For one thing, these trends are bad for our economy.
One study finds that growth is more fragile and recessions are more frequent in countries with greater inequality.
And that makes sense. You know, when families have less to spend that means businesses have fewer customers and households rack up greater mortgage and credit card debt. Meanwhile, concentrated wealth at the top is less likely to result in the kind of broadly-based consumer spending that drives our economy and, together with lax regulation, may contribute to risky, speculative bubbles.
And rising inequality and declining mobility are also bad for our families and social cohesion, not just because we tend to trust our institutions less but studies show we actually tend to trust each other less when there’s greater inequality. And greater inequality is associated with less mobility between generations. That means it’s not just temporary. The effects last. It creates a vicious cycle.
I can imagine someone responding, "it's not what the man says, it's what he does." If only he hadn't let Republicans slip the country into the austerity noose in August 2011 -- and failed to break the rope in January 2012, when the expiration of the Bush tax cuts put a $4 trillion tax hike at his back. If only he hadn't let Wall Street off the mat, or failed to provide any substantial foreclosure relief. If only he'd fought for a public option in the Affordable Care Act, or more generous subsidies.
There's a lot of truth to some of those criticisms. I myself have argued that Obama basically lost the budget wars with the GOP -- or rather, enabled them to do a lot more damage than he need have.
And yet, the consistency in speech messaging bespeaks a consistency in long-term goals, and an ability to maintain focus on them. This trip down memory lane brought me back to an agenda laid out in Obama's most neglected great speech, his "new foundation" speech on the economy delivered in April 2009, when the country was still in economic freefall. Here's, literally, his platform:
It's a foundation built upon five pillars that will grow our economy and make this new century another American century: new rules for Wall Street that will reward drive and innovation; new investments in education that will make our workforce more skilled and competitive; new investments in renewable energy and technology that will create new jobs and industries; new investments in health care that will cut costs for families and businesses; and new savings in our federal budget that will bring down the debt for future generations. That is the new foundation we must build. That must be our future – and my Administration's policies are designed to achieve that future.That, dear reader, is an agenda -- and one in striking degree fulfilled, or en route to being fulfilled if Republicans don't manage to sabotage it in its entirety. I believe education reform in the U.S. is more or less on a wrong course -- I don't like high-stakes testing or other aspects of corporate reform, though I do hope Obama is making headway on making college more accessible and accountable. And many critics have argued powerfully that the Dodd-Frank banking reform didn't go deep enough, didn't reduce the banking giants' size or power -- though Wall Street's howling and scrambling to restructure as the Volcker Rule was finalized this week tells a different side of that story. But, per Michael Grunwald's unanswerable book-length demonstration in The New New Deal, the 2009 stimulus set an energy revolution and several alternative energy industries in motion. The Affordable Care Act, despite its rocky rollout, is pretty clearly bending the healthcare cost curve and most likely will, over time, shrink the ranks of the uninsured by at least two-thirds. The apparent reduction in healthcare inflation is a more significant and more constructive act of deficit reduction than the outsized discretionary spending cuts forced on Obama by the GOP -- but long- and short-term, the deficit has receded as the existential challenge so many built it up to be.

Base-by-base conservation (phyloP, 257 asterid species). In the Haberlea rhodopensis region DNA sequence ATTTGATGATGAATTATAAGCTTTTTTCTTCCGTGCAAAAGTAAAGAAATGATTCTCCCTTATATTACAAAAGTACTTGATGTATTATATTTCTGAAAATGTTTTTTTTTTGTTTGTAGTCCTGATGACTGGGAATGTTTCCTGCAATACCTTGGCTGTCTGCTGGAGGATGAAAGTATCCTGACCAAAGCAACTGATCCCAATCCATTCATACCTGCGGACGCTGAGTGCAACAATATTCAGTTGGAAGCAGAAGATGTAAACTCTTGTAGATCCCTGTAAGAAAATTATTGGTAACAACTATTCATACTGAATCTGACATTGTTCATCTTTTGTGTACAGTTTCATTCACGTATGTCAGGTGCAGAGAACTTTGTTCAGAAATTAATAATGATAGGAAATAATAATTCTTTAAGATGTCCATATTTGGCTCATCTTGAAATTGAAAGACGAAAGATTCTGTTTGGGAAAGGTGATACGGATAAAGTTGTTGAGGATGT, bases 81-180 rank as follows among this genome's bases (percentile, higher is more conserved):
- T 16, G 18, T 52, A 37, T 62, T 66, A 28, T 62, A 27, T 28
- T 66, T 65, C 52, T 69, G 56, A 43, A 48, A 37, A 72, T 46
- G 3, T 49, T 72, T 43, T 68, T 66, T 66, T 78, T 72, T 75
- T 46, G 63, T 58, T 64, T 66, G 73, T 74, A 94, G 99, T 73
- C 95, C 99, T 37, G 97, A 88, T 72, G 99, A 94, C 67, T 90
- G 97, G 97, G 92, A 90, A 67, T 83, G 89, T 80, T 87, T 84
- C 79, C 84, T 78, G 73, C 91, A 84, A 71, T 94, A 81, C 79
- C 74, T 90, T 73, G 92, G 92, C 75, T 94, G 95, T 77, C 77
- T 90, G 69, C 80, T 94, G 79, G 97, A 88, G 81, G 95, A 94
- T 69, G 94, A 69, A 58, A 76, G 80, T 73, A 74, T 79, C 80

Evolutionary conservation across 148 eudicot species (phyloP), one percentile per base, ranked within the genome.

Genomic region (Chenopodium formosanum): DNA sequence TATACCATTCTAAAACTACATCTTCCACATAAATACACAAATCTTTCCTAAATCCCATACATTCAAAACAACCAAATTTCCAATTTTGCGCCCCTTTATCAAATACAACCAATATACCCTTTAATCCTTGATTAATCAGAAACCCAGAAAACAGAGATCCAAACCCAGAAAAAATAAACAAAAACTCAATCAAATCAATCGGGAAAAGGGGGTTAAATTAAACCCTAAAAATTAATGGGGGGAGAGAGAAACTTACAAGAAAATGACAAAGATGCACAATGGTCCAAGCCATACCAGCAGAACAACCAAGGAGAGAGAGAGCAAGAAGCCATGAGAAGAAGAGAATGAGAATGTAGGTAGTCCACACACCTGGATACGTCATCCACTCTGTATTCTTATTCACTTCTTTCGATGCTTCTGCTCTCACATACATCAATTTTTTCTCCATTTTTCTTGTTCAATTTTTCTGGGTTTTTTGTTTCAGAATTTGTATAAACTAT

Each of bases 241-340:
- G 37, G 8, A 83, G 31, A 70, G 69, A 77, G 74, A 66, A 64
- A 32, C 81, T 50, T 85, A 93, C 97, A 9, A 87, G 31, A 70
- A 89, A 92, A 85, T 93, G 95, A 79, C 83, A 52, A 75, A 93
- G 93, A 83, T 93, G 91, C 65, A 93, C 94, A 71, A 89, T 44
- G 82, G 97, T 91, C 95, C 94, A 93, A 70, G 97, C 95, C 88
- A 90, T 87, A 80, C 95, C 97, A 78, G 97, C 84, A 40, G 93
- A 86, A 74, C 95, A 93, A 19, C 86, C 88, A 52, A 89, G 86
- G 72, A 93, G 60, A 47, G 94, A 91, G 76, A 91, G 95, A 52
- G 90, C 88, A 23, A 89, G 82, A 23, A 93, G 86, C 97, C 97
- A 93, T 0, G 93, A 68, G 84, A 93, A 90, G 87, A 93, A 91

Obama spoke sloppily and therefore broke a promise when he asserted repeatedly, with respect to health insurance, "If you like your plan, you can keep it." (I call that a broken promise powered by self-deception, not a lie: you don't lie when you know that the event will expose you.) But look at the larger picture. Repeatedly, from 2007 to the present, Obama told us what he wanted to do, what he would strive to do, what he would do. And he's done an awful lot of it.